A fairly chunky moth that lives in our region is the Buff Tip (Phalera bucephala). It is often to be seen in flight on a summer’s eve and when resting on a branch, it’s markings can camouflage it as a broken twig.
By autumn time, one may notice groups of reasonably substantial yellow / green patterned caterpillars that are covered in a veritable shrubbery of white hairs. These are the Buff Tip’s caterpillars. Whilst they can be seen on various local trees, such as oak, birch & hazel – their favourites on the farm seem to be willow. The young caterpillars are gregarious, living together in groups & stripping twigs of their leaves.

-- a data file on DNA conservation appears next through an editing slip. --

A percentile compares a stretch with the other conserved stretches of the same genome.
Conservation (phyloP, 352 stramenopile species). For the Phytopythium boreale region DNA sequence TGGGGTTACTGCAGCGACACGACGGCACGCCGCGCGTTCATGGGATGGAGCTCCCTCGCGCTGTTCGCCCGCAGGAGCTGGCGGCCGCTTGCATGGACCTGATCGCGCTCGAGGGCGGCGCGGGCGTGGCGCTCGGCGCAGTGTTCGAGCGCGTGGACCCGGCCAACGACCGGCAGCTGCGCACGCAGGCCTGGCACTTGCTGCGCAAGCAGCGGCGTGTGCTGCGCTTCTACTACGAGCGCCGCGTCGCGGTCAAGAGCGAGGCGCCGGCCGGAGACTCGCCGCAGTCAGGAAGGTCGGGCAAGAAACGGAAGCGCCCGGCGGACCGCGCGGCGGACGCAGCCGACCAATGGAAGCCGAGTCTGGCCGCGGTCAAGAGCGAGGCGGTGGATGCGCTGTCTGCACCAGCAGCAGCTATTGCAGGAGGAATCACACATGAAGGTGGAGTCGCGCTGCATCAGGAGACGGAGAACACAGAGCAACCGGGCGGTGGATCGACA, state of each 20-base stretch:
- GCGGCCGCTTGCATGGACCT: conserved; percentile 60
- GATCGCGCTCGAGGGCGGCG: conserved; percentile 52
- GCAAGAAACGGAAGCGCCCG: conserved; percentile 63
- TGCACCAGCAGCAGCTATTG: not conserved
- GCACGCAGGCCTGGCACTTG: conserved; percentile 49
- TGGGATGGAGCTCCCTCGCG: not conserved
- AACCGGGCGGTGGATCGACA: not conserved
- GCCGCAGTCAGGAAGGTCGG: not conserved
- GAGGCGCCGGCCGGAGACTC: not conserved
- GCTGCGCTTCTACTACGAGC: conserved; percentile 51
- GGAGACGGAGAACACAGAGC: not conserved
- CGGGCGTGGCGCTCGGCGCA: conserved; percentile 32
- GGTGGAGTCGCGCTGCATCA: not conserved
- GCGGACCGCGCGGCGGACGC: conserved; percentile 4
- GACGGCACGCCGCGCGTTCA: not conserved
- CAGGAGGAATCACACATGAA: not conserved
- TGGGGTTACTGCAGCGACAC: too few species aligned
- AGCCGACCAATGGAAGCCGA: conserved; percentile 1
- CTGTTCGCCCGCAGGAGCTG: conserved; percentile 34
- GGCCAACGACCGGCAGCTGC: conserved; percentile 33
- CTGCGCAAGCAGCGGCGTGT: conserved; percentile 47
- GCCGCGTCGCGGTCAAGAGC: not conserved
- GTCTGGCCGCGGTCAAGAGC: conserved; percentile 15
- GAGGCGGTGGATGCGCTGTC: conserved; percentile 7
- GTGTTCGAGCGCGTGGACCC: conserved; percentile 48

The caterpillar’s identity may be confirmed by the inverted yellow ‘V’ face marking. As the caterpillars continue to grow they will gradually separate from the group to seek out a fresh part of the tree, leading a more solitary existence. Here they will continue to eat until ready to pupate.
The immature moth will overwinter as a chrysalis in the ground before emerging to fly as an adult moth, early next summer.